Homeland: Season 5
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Homeland: Season 5

There’s always been a particular fascination with spies. Audiences just crave the excitement of secret agents working far afield of the spotlight of public scrutiny protecting their country knowing that if captured or killed the country they serve not even acknowledge their existence. Movies hit their first Golden age during World War II the stories of German and Japanese spies excited audiences. The television despite the will became exceedingly popular during the Cold War of the 60s and 70s with romanticized stories set all over the globe filled with excitement, intrigue, and mystery. Unfortunately, the state of the world’s tenuous political balance is always at such a delicate point that espionage tales never seem to go out of style. As a new presidential administration settles in that is greater antagonism between the government and intelligence agencies than ever before. One series that has been at the forefront of this genre is SHOETIME’s ‘Homeland.' Focused on a brilliant and dedicated intelligence analyst in the CIA the main strength of this series is how it balances the tensions between government, intelligence agencies, and the diplomatic corps but most importantly the excessive emotional and psychological toll it takes on those people who are deepest interviews covert operations. The typical SHOETIME style an interesting twist added another dimension to the brilliant analyst who suffers from bipolar disorder. This premium cable network is also infused a serious risk the talent and attention to details that makes SHOETIME one of the leading creative forces in entertainment. In the case of the series, they have managed to keep the level of excitement consistently intense by taking full advantage of the global stage that is afforded to the work of intelligence community. It is quite easy to change cast members, or the location and even alter the direction of the fundamental focus of the series and season-long arcs.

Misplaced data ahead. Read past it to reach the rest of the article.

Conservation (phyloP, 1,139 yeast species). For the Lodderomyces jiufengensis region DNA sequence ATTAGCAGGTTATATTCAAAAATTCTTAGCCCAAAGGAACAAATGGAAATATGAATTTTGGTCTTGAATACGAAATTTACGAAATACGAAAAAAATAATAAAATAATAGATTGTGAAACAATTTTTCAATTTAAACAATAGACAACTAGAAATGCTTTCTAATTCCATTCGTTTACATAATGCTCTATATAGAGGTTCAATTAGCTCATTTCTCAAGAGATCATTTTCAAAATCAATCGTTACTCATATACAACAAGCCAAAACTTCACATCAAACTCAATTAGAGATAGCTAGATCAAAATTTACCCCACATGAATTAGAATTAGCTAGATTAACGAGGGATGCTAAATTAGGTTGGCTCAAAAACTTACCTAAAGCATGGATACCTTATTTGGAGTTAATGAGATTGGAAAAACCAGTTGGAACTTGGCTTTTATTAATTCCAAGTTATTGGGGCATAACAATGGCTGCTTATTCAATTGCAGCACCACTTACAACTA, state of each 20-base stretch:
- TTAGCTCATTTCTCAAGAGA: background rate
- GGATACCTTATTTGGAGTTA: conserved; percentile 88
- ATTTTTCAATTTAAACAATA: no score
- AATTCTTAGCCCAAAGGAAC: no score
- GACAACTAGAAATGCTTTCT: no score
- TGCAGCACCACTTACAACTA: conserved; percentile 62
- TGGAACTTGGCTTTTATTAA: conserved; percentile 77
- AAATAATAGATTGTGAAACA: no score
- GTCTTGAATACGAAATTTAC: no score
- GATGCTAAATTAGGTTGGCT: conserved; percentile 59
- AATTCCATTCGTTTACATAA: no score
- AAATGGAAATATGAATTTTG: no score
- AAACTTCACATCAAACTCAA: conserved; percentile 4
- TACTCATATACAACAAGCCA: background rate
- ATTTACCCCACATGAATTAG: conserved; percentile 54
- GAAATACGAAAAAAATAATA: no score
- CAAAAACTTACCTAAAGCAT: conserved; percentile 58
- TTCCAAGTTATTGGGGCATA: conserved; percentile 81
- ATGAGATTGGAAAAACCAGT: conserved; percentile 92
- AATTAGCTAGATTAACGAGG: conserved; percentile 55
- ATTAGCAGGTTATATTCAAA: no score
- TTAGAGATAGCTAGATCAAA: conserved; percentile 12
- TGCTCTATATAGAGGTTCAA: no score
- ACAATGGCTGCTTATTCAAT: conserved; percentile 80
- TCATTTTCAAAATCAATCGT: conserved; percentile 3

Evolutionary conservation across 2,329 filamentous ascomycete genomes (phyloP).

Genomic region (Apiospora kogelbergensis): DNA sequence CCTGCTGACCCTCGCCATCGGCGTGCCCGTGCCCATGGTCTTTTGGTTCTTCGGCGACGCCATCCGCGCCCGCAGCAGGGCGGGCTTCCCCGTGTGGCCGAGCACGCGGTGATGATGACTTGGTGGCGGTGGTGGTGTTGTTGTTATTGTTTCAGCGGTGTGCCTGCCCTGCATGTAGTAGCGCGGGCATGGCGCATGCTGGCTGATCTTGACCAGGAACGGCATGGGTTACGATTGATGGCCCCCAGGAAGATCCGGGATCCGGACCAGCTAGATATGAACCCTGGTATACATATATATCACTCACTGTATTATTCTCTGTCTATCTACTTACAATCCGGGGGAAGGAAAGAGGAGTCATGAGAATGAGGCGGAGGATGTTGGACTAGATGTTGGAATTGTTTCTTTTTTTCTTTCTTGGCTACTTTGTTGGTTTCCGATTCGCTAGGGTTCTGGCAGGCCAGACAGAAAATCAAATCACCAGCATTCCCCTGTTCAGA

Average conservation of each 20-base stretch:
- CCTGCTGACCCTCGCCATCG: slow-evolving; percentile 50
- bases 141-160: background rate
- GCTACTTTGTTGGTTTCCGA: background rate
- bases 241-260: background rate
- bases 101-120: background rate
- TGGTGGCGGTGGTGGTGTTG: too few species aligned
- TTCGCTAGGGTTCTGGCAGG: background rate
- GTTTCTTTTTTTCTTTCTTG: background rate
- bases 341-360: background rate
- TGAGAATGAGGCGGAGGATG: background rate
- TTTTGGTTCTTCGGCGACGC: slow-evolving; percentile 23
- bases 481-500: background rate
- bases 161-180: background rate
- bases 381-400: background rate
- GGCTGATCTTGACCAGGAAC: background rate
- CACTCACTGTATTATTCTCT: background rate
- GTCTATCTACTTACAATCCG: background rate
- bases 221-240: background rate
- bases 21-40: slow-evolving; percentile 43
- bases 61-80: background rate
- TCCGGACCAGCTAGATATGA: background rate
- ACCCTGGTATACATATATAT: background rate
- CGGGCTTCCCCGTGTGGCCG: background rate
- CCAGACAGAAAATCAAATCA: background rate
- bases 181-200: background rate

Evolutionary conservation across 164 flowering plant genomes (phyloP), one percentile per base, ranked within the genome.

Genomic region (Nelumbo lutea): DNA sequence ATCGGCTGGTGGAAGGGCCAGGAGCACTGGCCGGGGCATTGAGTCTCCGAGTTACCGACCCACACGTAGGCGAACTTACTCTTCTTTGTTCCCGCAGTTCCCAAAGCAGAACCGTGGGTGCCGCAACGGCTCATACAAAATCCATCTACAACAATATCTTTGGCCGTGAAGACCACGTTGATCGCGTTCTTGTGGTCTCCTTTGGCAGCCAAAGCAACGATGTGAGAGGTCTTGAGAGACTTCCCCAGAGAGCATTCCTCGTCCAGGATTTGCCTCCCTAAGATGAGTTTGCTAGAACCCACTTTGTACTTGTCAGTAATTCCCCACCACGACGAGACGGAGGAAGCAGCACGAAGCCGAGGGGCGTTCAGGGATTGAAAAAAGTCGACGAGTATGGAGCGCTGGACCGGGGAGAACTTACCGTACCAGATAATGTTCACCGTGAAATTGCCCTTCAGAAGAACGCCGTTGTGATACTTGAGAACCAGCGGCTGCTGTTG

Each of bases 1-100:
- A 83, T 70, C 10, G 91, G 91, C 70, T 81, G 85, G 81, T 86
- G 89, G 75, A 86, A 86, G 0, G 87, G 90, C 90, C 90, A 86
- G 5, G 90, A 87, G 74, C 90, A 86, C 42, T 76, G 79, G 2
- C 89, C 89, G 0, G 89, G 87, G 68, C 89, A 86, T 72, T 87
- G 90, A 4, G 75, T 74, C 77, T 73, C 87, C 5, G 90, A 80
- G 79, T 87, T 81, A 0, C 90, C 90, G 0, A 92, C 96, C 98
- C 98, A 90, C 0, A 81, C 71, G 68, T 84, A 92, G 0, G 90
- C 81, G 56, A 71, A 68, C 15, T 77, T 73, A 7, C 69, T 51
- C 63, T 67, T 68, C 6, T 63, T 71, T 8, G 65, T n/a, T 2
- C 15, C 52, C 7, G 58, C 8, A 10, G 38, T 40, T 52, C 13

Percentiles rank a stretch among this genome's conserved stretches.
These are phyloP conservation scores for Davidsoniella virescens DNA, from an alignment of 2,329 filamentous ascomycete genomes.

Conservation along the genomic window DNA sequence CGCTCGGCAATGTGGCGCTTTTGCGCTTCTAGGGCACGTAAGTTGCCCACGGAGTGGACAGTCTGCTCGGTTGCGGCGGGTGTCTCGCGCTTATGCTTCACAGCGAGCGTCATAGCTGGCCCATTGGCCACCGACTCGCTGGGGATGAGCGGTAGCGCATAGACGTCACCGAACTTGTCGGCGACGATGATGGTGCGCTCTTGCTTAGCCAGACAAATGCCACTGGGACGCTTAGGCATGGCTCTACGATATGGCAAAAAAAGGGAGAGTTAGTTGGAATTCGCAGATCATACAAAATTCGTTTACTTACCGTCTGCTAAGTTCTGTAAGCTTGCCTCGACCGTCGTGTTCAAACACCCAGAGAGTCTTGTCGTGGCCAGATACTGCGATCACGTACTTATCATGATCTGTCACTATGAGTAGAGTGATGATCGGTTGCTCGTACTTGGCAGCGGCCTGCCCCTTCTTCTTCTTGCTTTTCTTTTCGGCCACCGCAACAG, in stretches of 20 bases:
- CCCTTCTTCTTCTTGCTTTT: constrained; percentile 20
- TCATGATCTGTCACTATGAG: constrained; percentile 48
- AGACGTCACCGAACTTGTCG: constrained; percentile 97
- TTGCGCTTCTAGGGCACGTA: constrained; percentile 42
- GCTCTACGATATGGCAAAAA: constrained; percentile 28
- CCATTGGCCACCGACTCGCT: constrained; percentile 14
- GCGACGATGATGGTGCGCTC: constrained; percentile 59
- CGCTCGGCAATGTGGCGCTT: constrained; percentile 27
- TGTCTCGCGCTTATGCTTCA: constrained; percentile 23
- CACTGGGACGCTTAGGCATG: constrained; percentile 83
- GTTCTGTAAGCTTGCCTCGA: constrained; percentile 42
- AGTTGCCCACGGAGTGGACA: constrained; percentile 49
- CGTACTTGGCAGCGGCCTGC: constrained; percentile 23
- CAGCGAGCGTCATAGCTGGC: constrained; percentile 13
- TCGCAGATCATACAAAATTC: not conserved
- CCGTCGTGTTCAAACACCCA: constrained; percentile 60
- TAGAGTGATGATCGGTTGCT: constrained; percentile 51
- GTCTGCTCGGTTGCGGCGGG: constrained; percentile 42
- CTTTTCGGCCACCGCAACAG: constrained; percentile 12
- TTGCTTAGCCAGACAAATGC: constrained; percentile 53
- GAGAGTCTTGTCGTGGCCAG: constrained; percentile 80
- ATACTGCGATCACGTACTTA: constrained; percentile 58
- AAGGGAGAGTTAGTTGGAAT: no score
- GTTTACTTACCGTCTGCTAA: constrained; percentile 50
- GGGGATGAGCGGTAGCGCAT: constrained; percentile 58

Distant two years since Carrie Mathison (Claire Danes) was believed the position of the CIA to a prisoner exchange that went terribly wrong. She is now living in Berlin working in the private sector at the head of security for the charitable Düring Foundation. Carrie is trying her best to normalize a home life living with her daughter Franny (Luna Pfizer) and her current boyfriend, Jonas Hollander, (Alexander Fehling). Jonas is employed by the same foundation as Carrie in the capacity of legal counsel. The head of the foundation is an exceptionally rich industrialist and philanthropist, Otto Düring (Sebastian Koch). As head of security, it was within her purview to make arrangements and provide for the safety of her boss while on business trips, especially in areas of political rest such as Syria, bringing her into contact with a former colleague from the Company, Allison Carr (Miranda Otto) CIA station chief in Berlin. As expected, this reunion would not be without several strings attached. Carr refuses to help Carrie unless he provides information concerning the intricate workings of the foundation. There is one thing that is consistent with any transaction between spies, quid pro quo. Carrie flatly refuses to agree, remaining loyal to a new boss. Carrie still manages to utilize her experience and arrange for the trip to Lebanon. While there is an attack on Düring, that thankfully is ineffective. In an attempt to get to the bottom of the plot Carrie meets with one of her contacts, Behruz (Mousa Kraish), shots are with the revelation that Düring is not the target, she was.